Spine-chilling creepy-pasta game creator Mark J. Hadley talks to Steven Balbirnie about his game Slender
It’s the middle of the night and you’re alone in a dark forest carrying nothing more than a flashlight; after walking around for a while you find a note pinned to a tree, scrawled on it are the words “Always watches. No eyes.” All of a sudden you get the feeling that there’s someone behind you. You know you shouldn’t turn around but you just have to.
Welcome to Slender, a free-to-play horror game from Parsec Productions. Slender has exploded across the internet with YouTube alone inundated with reaction videos to this tense horror. The game’s developer, Mark J. Hadley has been surprised by how his creation has become such a viral hit; “Honestly, it feels very strange having the game get a lot of attention like this. On one hand, I think it’s great that people are enjoying it, but on the other hand, now I’m obligated to finish it as best as I possibly can. I’m trying to approach this carefully and not let it become too overwhelming.”
Slender is very much a product of modern influences; its antagonist, the Slender Man, having originated on an internet forum, before becoming a meme. Hadley explains that his reasons for drawing upon the Slender Man mythos were because “I liked the general idea of the character, and I had recently been watching a lot of Marble Hornets (a video series on YouTube based after the Slender Man), so I felt like I wanted to try making a game with him. A lot of Marble Hornets’ influence is seen in Slender.”
When asked about other influences, Hadley replies that “I got inspiration from games like Amnesia: The Dark Descent, which puts the player in a helpless situation. I like the idea of not being able to fight back, because it adds more dread and makes even the stretches of time where nothing is happening feel scary.”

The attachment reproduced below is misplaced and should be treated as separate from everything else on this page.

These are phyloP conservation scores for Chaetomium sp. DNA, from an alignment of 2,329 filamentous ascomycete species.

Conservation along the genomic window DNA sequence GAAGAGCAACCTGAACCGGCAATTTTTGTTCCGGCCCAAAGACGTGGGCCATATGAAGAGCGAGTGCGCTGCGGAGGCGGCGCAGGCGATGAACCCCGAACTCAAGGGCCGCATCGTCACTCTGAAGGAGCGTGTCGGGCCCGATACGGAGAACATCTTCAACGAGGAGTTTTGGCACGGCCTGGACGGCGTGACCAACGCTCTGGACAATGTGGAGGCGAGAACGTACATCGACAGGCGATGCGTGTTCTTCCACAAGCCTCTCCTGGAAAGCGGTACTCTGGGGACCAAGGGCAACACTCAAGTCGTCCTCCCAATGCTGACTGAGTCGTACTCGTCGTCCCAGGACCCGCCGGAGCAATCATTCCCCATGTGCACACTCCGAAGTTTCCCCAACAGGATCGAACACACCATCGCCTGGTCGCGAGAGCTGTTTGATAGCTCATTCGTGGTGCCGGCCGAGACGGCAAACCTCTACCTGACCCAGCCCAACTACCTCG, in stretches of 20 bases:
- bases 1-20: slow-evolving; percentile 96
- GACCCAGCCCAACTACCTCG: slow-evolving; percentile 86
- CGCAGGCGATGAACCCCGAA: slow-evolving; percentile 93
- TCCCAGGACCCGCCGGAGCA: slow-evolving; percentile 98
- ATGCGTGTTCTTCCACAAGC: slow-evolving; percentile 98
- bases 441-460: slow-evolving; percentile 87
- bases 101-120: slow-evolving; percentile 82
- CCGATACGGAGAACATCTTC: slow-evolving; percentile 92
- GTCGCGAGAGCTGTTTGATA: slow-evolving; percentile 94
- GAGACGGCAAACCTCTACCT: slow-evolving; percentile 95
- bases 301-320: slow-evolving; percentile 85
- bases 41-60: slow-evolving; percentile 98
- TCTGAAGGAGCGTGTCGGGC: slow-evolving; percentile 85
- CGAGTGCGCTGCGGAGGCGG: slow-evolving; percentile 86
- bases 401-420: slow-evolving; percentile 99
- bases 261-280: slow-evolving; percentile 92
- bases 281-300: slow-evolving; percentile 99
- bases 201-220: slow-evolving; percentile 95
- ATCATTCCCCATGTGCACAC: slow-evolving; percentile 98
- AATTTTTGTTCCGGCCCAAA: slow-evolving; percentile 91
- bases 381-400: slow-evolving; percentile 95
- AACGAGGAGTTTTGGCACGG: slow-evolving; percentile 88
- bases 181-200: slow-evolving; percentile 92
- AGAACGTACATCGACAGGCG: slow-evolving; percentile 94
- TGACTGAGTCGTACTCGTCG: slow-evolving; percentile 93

The game itself is quite straightforward, lasting roughly ten minutes, the player must collect eight scattered notes while evading the ever-present threat of the sinister Slender Man. Despite this simplicity Slender is a truly terrifying experience; this is due to several reasons according to Hadley, not least the game’s unpredictable nature; “I include a lot of random elements in the game; the Slender Man’s movement appearances are not scripted and are extremely difficult to predict.”
As in all horror, regardless of the medium, other important elements are pacing and atmosphere, as Hadley explains; “I didn’t want to have the jump scares be the primary element of scaring the player; I feel that if you don’t have a good amount of suspense before the jump scare, it becomes worthless. As I’ve told many people, startling is not the same as scaring. Lastly, the audio in general plays a strong part; ambient sounds are there to draw you in, and while music normally provides a lot of atmosphere as well, I kept the music somewhat minimalist so that it wouldn’t draw your attention away from the game itself.”
With Slender riding high on a wave of publicity, Otwo asks Hadley what plans he has for the future of Parsec Productions. “I would like first of all to get some help from more professional game programmers and artists to make a more professional version of Slender. People have also mentioned that they want to see multiplayer in the game; while I do not believe it would fit with Slender’s ‘one person alone in the woods’ setting, I wouldn’t mind developing a new game from scratch specifically targeted as a multiplayer game (though I would make it a unique setting, not with the Slender Man again).” Whatever Hadley decides to do next, he can rest assured that he has contributed an integral chapter to the ongoing Slender Man story, and terrified people all over the world in the process.
If you haven’t played Slender yet you can download it for free from http://www.parsecproductions.net/slender/